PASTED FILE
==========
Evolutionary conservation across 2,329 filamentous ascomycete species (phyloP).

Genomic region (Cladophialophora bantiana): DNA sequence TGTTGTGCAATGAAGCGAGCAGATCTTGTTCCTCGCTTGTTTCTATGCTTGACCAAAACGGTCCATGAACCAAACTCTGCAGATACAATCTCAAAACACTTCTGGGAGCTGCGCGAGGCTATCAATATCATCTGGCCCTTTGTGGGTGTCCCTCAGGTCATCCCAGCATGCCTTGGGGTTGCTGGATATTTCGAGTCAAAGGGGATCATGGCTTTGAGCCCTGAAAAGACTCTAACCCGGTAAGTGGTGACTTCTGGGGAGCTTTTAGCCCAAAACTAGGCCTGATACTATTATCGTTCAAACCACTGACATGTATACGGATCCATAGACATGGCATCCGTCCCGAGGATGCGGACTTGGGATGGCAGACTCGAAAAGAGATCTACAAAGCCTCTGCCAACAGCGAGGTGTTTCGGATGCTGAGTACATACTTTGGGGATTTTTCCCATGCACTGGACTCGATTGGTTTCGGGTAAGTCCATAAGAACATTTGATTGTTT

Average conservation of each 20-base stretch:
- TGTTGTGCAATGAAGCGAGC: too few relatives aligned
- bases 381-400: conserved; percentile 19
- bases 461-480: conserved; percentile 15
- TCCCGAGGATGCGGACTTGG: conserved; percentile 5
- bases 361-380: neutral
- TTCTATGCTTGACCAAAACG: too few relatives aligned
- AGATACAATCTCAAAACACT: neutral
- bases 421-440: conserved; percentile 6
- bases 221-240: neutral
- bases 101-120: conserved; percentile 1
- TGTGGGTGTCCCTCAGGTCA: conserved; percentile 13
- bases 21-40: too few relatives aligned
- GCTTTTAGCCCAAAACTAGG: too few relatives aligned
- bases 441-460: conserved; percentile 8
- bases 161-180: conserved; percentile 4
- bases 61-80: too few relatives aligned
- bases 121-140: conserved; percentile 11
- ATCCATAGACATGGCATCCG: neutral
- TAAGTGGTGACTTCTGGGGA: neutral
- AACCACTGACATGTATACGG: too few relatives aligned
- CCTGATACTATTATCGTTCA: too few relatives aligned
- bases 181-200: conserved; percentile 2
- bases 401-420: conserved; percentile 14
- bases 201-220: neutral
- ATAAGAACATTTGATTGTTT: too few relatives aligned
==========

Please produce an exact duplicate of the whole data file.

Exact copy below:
Evolutionary conservation across 2,329 filamentous ascomycete species (phyloP).

Genomic region (Cladophialophora bantiana): DNA sequence TGTTGTGCAATGAAGCGAGCAGATCTTGTTCCTCGCTTGTTTCTATGCTTGACCAAAACGGTCCATGAACCAAACTCTGCAGATACAATCTCAAAACACTTCTGGGAGCTGCGCGAGGCTATCAATATCATCTGGCCCTTTGTGGGTGTCCCTCAGGTCATCCCAGCATGCCTTGGGGTTGCTGGATATTTCGAGTCAAAGGGGATCATGGCTTTGAGCCCTGAAAAGACTCTAACCCGGTAAGTGGTGACTTCTGGGGAGCTTTTAGCCCAAAACTAGGCCTGATACTATTATCGTTCAAACCACTGACATGTATACGGATCCATAGACATGGCATCCGTCCCGAGGATGCGGACTTGGGATGGCAGACTCGAAAAGAGATCTACAAAGCCTCTGCCAACAGCGAGGTGTTTCGGATGCTGAGTACATACTTTGGGGATTTTTCCCATGCACTGGACTCGATTGGTTTCGGGTAAGTCCATAAGAACATTTGATTGTTT

Average conservation of each 20-base stretch:
- TGTTGTGCAATGAAGCGAGC: too few relatives aligned
- bases 381-400: conserved; percentile 19
- bases 461-480: conserved; percentile 15
- TCCCGAGGATGCGGACTTGG: conserved; percentile 5
- bases 361-380: neutral
- TTCTATGCTTGACCAAAACG: too few relatives aligned
- AGATACAATCTCAAAACACT: neutral
- bases 421-440: conserved; percentile 6
- bases 221-240: neutral
- bases 101-120: conserved; percentile 1
- TGTGGGTGTCCCTCAGGTCA: conserved; percentile 13
- bases 21-40: too few relatives aligned
- GCTTTTAGCCCAAAACTAGG: too few relatives aligned
- bases 441-460: conserved; percentile 8
- bases 161-180: conserved; percentile 4
- bases 61-80: too few relatives aligned
- bases 121-140: conserved; percentile 11
- ATCCATAGACATGGCATCCG: neutral
- TAAGTGGTGACTTCTGGGGA: neutral
- AACCACTGACATGTATACGG: too few relatives aligned
- CCTGATACTATTATCGTTCA: too few relatives aligned
- bases 181-200: conserved; percentile 2
- bases 401-420: conserved; percentile 14
- bases 201-220: neutral
- ATAAGAACATTTGATTGTTT: too few relatives aligned